The American Calgarian

Tales of a Midwesterner transplanted in Western Canada

Eighteen Years and I Can Still Hear Her Voice…

“Full moon tonight.”

“Is not.”

“Is too.”

“What the hell do you know?  Deal the cards.”

Every now and again my grandparents would babysit for my brother and I.  This was the conversation we would hear.  We were never bored when listening in on their card games.  We learned new words, how to properly use them in a sentence and many random weather facts.

Frances, my maternal grandmother, died eighteen years ago this month.  Reliving evenings spent at her house still makes me smile. In fact, these evenings are always topics of conversations when I get together with my brother and cousins.  Frances and Christian, my grandfather, would have Coletta, Clara or Pete and Gertie over for cards.  They would eat, drink, play and argue.  I loved it.  These were great people.

Growing up, my mom’s parents lived about three houses away.  We would stop there on our way home from school and share all our newly acquired knowledge.  They were always so impressed.  And, if we were really lucky, my grandfather would take out his dentures.

Grandma had only an 8th grade education, as she grew up on a farm and was needed at home.  Despite her limited education, she read the newspaper every day and was up on all current events.  She would often read aloud and I learned a few new words from her.  Like “Shiite”, for example.  “Those Shiites are at it again,” she would say, when reading the news from Beirut, though she was not aware of the proper pronunciation, (neither Grandma or I mean any offense to the Shiite people).  The first time I shared this news with my parents, I almost had my mouth washed out.  I think you get the idea.

Then there was what came to be known as “The Peach Cobbler Incident”.  A simple mistake had been made on her chart at the home and she was being denied dessert.  Not diabetic, or as she put it, “I ain’t got that disease”, (and no offense intended to diabetics anywhere), Frances because increasingly frustrated with the lack of sweets coming in her direction.  So she did what any reasonable woman would do.  She wheeled herself down to the nurses station and called each of her children, demanding peach cobbler.  My mother, being closest and the nurse, went down to the home and got everything straightened out.  Pleased, Frances asked for a second piece of cobbler that night just to make a point.  You did not mess with Frances.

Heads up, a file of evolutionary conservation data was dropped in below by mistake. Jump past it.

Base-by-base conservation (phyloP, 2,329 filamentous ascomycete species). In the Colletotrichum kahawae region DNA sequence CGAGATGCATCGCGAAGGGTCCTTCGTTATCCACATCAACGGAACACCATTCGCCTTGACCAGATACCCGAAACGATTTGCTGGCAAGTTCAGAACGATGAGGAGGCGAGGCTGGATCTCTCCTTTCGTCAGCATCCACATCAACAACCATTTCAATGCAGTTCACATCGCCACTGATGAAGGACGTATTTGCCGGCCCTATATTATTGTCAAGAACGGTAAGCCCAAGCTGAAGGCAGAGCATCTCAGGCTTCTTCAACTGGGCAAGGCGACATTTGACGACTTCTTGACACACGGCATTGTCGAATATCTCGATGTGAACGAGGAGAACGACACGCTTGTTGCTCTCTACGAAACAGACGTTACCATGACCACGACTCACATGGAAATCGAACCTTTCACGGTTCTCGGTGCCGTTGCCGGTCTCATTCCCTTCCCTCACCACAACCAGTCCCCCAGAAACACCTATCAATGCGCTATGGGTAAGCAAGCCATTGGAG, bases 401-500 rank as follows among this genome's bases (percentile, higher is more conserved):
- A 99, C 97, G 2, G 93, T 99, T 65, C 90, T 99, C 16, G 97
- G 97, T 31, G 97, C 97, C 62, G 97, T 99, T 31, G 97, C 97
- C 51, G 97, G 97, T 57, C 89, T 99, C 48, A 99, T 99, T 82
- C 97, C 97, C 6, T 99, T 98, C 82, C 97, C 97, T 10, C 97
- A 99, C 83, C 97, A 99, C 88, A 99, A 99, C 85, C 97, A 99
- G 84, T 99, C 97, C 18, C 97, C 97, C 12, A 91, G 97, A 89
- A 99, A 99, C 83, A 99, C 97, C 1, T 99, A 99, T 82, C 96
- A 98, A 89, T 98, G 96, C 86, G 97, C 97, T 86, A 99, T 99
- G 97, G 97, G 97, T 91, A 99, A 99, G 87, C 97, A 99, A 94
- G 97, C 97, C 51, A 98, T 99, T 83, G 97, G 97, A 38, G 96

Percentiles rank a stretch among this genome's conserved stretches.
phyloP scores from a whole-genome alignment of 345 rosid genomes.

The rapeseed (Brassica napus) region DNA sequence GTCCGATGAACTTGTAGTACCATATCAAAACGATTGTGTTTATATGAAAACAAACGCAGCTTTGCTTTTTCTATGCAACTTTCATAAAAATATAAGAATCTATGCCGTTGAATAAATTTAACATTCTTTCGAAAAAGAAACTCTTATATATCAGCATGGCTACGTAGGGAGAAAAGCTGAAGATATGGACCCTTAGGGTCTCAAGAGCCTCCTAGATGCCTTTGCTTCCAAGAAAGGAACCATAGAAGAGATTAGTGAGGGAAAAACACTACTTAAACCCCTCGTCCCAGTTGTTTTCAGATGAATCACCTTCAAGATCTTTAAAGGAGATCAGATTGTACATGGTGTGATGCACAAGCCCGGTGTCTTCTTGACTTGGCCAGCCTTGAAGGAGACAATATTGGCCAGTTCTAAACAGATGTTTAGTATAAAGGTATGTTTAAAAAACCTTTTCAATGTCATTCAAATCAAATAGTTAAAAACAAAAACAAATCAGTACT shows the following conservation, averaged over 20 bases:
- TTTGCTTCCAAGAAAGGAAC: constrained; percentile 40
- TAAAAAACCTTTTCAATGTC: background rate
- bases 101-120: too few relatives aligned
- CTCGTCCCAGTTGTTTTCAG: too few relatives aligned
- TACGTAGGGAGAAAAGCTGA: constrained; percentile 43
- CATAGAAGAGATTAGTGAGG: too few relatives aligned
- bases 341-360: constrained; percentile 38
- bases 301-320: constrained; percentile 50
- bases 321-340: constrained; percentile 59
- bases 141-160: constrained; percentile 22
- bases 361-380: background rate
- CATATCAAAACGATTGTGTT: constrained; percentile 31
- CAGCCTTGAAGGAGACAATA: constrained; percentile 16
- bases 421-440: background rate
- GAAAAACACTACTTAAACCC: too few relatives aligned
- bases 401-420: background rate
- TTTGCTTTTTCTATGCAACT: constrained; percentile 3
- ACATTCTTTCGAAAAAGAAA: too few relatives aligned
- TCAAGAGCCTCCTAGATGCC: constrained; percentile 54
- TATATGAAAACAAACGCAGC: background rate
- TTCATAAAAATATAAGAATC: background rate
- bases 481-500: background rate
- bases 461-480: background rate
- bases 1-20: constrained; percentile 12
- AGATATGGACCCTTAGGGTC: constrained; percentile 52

She was always sharp, right up until her passing, though she could never get our names right the first time she called for us.  Give the woman a break, she had seven children, 42 grandchildren and I-have-no-idea how many great-grandchildren.  In any case, in the fall of 1993 JB and I became engaged.  We went to see her at the home and talk about wedding plans.  She pulled JB aside. “You! You’re the one marrying my granddaughter?” I know she knew his name, but really, she was old and had a lot of visitors, so did not bother to address him with his name.  (see above, don’t mess with her)

“Yes, Grandma.  I am marrying Erika.”

“You Catholic?”  Frances was a devout Catholic.  Another note about when she would babysit us – she would pray the rosary at the top of her lungs, so the Pope himself would hear her (while doing whatever it is they do) in the Vatican across the ocean, in the hopes that we would become Catholic someday.

“Yes, Grandma, I was raised Catholic.”  JB had been warned this question would be coming and was coached on a response.

“Good.  Will you have Catholic babies?” oh boy.  She went on to explain to JB (in detail) how she became a mother, my grandfather’s virility, yadda yadda.  Priceless.  Sadly, she was not physically present at our wedding.

I can’t help but believe that somewhere in heaven she is pleased that through a series of twists and turns, my kids now attend a Catholic school.  I imagine her giving the Good Lord a big fist bump and telling my grandfather that she knew it would happen someday, because of her praying the rosary.

God Bless You, Frances, you’ve been gone eighteen years, and I can still hear your voice.


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One thought on “Eighteen Years and I Can Still Hear Her Voice…

  1. blogginglily on said:

    awwww. good blog

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